May and June, 2003
by Michael Fuller
In 1845 Elizabeth Blackwell, a twenty-four-year-old schoolteacher living in Cincinnati, Ohio, decided that she wanted to become a medical doctor. At that time, no woman had ever graduated from a medical school in the United States or western Europe. Most people assumed that a respectable lady would never consider a career in medicine because all physicians faced human nudity, deadly diseases, and gruesome scenes.
Blackwell enjoyed teaching but she wrote in her diary that she felt "the want of a more engrossing pursuit." The idea of studying medicine came to her while she was visiting a friend named Mary Donaldson, who had cancer. "The delicate nature of this painful disease," Blackwell remembered, "made methods of treatment a constant suffering to her. She once said to me, 'If I could have been treated by a lady doctor, my worst sufferings would have been spared me.'"
Blackwell agreed with Donaldson that female doctors would be better able to attend to the medical needs of women. Donaldson suggested that Blackwell should become a doctor. "You are fond of study, Elizabeth," Donaldson said, "you have health, leisure, and a cultivated intelligence. Why don't you devote these qualities to the service of suffering women? Why don't you study medicine?"
"For weeks," Blackwell recalled, "I tried to put the idea suggested by my friend away, but it constantly recurred to me."
When Blackwell told some of her friends that she was thinking about applying to medical school, they scoffed at the idea and told her that she was being impractical. Her family members, who were active in the movements to abolish slavery and to win voting rights for women, approved of Blackwell's desire to study medicine, but they warned her that she might face rejection and disappointment.
Blackwell believed that men and women were entitled to equal opportunities in education. Hoping that the admissions committees at some medical schools would share her view, she decided to go ahead and apply for admission as a student. In order to save money for medical school she spend the next year teaching music. When she was not teaching, she read medical textbooks.
In the summer of 1846 Blackwell applied to several New England medical
schools. She was rejected by all of them. After that, Blackwell recalled,
"The idea of winning a doctor's degree gradually assumed the aspect
of a great moral struggle, and the moral fight possessed an immense attraction
to me." Besides studying medical texts diligently, Blackwell began
to teach herself Greek. She also wrote letters to several prominent doctors,
stating her goal and asking them if they could help her get into a medical
One of the doctors to whom Blackwell wrote was Joseph Warrington, a well-respected physician in Philadelphia, Pennsylvania. In his reply to her letter he advised her that, although he was impressed by the boldness of her aspirations, he doubted that any medical school in the United States would open its doors to a female student. He urged her to focus her talents on nursing instead. But he added that, "if the project be of divine origin and appointment, will sooner or later be accomplished."
Blackwell found Dr. Warrington's letter encouraging. He was the only doctor who had taken the time to write back to her. She decided that her chances of getting into medical school would improve if she moved to Philadelphia, where Dr. Warrington practiced, and where some of the best medical institutions and programs in the country were located.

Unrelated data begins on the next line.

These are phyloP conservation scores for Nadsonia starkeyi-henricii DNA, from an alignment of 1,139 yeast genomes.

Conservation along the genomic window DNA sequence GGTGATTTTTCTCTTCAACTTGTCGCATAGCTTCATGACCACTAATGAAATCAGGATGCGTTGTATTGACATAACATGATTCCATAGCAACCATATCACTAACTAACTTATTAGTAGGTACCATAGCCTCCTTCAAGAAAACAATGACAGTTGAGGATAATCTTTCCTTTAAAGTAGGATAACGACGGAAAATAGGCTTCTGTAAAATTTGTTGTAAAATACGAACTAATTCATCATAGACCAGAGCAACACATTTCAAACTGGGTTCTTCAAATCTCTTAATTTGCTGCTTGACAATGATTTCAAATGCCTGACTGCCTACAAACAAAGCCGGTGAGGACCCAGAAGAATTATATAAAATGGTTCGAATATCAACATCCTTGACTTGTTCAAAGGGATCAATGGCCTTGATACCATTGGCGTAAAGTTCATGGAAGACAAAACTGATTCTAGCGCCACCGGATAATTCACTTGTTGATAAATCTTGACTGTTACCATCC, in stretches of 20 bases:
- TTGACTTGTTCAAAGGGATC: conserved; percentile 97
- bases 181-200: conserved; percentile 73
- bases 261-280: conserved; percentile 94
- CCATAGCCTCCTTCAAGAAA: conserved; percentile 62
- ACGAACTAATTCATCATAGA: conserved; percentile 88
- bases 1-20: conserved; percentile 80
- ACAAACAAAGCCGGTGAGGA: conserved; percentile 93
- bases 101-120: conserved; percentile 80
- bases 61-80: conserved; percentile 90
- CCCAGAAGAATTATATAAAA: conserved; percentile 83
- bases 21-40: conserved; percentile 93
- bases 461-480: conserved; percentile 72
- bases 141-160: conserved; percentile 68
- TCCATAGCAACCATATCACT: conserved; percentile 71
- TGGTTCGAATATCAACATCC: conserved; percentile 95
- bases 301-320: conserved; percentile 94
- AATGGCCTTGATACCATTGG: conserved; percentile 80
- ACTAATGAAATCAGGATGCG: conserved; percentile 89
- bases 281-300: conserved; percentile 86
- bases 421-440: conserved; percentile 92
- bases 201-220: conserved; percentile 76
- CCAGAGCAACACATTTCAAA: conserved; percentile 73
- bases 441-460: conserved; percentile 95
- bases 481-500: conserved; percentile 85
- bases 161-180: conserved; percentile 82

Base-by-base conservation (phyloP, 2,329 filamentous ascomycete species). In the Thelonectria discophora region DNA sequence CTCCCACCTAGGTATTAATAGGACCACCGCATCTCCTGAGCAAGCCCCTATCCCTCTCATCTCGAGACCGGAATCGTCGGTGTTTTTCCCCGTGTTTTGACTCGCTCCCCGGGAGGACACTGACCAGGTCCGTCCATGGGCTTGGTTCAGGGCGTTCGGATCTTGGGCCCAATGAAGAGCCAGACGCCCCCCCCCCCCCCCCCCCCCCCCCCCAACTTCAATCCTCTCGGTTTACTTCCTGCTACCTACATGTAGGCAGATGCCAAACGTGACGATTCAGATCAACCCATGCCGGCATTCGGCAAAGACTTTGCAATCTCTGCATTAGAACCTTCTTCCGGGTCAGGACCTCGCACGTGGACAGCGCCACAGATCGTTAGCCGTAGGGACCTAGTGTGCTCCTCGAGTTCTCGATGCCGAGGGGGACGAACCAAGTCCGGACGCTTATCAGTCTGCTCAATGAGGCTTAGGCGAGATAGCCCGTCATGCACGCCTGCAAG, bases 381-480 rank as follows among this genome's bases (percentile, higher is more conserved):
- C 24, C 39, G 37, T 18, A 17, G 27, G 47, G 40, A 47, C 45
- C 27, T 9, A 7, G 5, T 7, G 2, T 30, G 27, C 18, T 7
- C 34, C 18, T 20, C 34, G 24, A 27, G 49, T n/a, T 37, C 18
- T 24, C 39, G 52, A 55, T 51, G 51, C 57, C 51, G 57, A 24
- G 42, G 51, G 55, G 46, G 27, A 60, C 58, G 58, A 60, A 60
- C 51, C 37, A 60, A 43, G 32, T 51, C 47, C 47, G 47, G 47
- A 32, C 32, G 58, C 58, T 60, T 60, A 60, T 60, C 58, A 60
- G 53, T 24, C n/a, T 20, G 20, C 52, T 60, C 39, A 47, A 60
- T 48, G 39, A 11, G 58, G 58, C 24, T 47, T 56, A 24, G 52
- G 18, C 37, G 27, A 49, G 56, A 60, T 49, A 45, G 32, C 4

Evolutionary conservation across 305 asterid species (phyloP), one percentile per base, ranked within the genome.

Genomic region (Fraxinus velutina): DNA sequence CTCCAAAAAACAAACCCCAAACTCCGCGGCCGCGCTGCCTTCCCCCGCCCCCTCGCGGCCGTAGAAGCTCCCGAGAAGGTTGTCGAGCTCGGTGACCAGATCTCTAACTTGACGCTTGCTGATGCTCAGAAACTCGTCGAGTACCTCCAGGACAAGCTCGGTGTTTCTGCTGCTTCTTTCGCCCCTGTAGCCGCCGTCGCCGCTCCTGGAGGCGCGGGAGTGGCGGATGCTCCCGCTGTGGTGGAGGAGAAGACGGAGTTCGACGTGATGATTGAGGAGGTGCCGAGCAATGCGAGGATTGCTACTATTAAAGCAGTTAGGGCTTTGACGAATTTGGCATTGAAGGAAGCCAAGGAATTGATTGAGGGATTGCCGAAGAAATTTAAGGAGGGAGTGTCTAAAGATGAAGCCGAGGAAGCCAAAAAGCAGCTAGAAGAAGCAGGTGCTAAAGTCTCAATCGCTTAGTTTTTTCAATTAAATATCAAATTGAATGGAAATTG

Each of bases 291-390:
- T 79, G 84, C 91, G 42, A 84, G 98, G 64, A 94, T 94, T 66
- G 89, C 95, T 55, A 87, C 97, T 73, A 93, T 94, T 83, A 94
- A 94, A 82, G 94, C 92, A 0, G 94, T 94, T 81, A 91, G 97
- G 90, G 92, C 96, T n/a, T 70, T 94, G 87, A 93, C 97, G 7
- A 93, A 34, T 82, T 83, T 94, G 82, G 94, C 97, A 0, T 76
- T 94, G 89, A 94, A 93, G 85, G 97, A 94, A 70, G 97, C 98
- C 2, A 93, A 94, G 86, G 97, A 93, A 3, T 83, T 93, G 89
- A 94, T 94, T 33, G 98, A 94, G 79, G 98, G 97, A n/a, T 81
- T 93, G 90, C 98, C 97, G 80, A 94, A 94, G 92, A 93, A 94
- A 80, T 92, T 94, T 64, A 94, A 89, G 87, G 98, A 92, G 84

In May of 1847 Blackwell traveled to Philadelphia and introduced herself to Dr. Warrington, who she found to be honest and good-natured. Dr. Warrington immediately liked Blackwell-he was charmed by her earnestness and determination. He offered her the use of his private medical library and invited her to attend his medical lectures. The two soon became friends, and Blackwell began to accompany the doctor on some of his house calls. Dr. Warrington also offered to write Blackwell a letter of recommendation when she was ready to apply to more medical schools.
Early that summer Blackwell submitted applications to medical schools in New York, Philadelphia, and Boston.
While waiting to hear back from the schools, Blackwell introduced herself to several other doctors working in Philadelphia. She recalled that one doctor affiliated with the University of Pennsylvania began to laugh when she told him that she wanted to study medicine. But another doctor offered to give her anatomy lessons, which she gladly accepted.
When Blackwell received only rejection letters from the schools to which she had applied, she became frustrated.
As an alternative to medical school in the United States, several physicians suggested to Blackwell that she got to France, disguise herself as a man, and attend medical lectures in Paris. A French woman had recently done that, and had passed all her courses, but had been denied a diploma after revealing that she was female.
Blackwell was not willing to disguise herself as a man. She wanted a medical school to accept her as a female student.
In August, Blackwell mailed out another round of applications to twelve lesser-known medical schools. She had little hope that she would be accepted by any of them.
One of the smaller medical schools to which Blackwell applied was Geneva College in upstate New York. When Blackwell's application and letter of recommendation from Dr. Warrington arrived at the school, it was given to the college dean, Dr. Charles Lee. It was the first time that a woman had applied to his school. Lee opposed the idea of accepting Blackwell as a student, but he know that Joseph Warrington was a well-respected physician and he did not want to displease him.